With all the focus on what can objectively be called a turning point in American history, here’s a little commentary on other topics of note:
- As Toyota surpasses GM as the #1 automaker in the world – a position GM has held for 77 years – one can only hope that GM is focused on getting even smaller as fast as it can. Too many brands, too much internal duplication, too many inefficiencies. They can shoot at regaining the #1 spot down the road. The news that Fiat is getting 35% of Chrysler just for the cost of retooling a plant, shows how desperate the US auto industry is.
- Today’s big market drop should not surprise anyone who has been reading this blog. As reported last week, financials still have some of their biggest problems in front of them as the full impact of the real estate bubble popping is felt and as the painful process of deleveraging works its way through the system. My trading range for the S&P still holds for now: around 750 to around 950. Stayed tuned. Maybe a little honesty by all parties will lead to the dramatic actions needed to fix the credit markets: nationalize the big banks, strip off the bad assets, and break them up into smaller banks that are not too big to fail.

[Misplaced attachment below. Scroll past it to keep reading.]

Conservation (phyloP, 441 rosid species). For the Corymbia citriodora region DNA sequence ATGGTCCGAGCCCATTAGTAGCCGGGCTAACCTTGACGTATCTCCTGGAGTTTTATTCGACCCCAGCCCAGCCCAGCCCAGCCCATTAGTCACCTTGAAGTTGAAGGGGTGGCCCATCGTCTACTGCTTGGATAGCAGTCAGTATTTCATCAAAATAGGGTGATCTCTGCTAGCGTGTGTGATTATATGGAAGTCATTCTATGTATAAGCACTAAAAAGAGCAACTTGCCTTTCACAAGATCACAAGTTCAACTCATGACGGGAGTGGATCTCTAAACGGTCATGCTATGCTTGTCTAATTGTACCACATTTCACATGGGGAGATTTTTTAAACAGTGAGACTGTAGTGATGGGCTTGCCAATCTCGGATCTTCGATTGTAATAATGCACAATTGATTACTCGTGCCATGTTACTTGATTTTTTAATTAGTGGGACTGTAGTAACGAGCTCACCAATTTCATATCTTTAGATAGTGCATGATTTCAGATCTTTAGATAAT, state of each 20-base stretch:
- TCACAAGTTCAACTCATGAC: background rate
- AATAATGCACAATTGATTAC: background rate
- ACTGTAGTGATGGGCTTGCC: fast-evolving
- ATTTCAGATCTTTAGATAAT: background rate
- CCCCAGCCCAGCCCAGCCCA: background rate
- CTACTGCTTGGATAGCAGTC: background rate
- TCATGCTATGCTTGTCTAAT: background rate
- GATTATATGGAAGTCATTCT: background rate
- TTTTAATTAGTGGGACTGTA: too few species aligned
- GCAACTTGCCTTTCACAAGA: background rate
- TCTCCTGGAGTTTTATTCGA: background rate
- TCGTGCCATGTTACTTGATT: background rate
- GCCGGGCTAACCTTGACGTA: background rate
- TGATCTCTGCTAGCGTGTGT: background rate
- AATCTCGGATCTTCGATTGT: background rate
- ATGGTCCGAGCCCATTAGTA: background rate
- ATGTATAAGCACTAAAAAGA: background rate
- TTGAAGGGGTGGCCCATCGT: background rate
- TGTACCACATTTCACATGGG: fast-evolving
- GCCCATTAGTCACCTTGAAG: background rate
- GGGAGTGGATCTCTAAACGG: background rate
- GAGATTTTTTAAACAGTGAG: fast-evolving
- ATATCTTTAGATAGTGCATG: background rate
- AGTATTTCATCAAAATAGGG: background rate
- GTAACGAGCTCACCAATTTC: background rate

- “Hope” is about all the EU’s finance ministers have left according to this article in the WSJ. Things look bleak indeed in Euroland, which reinforces my “buy American” outlook for now (American securities, that is).
- One of my signposts for recovery, housing market stabilization, looks as far out as ever. Via Calculated Risk, the National Association of Homebuilders today stated that they expect home prices to decline another 29% and new home sales to drop 14%. Ouch.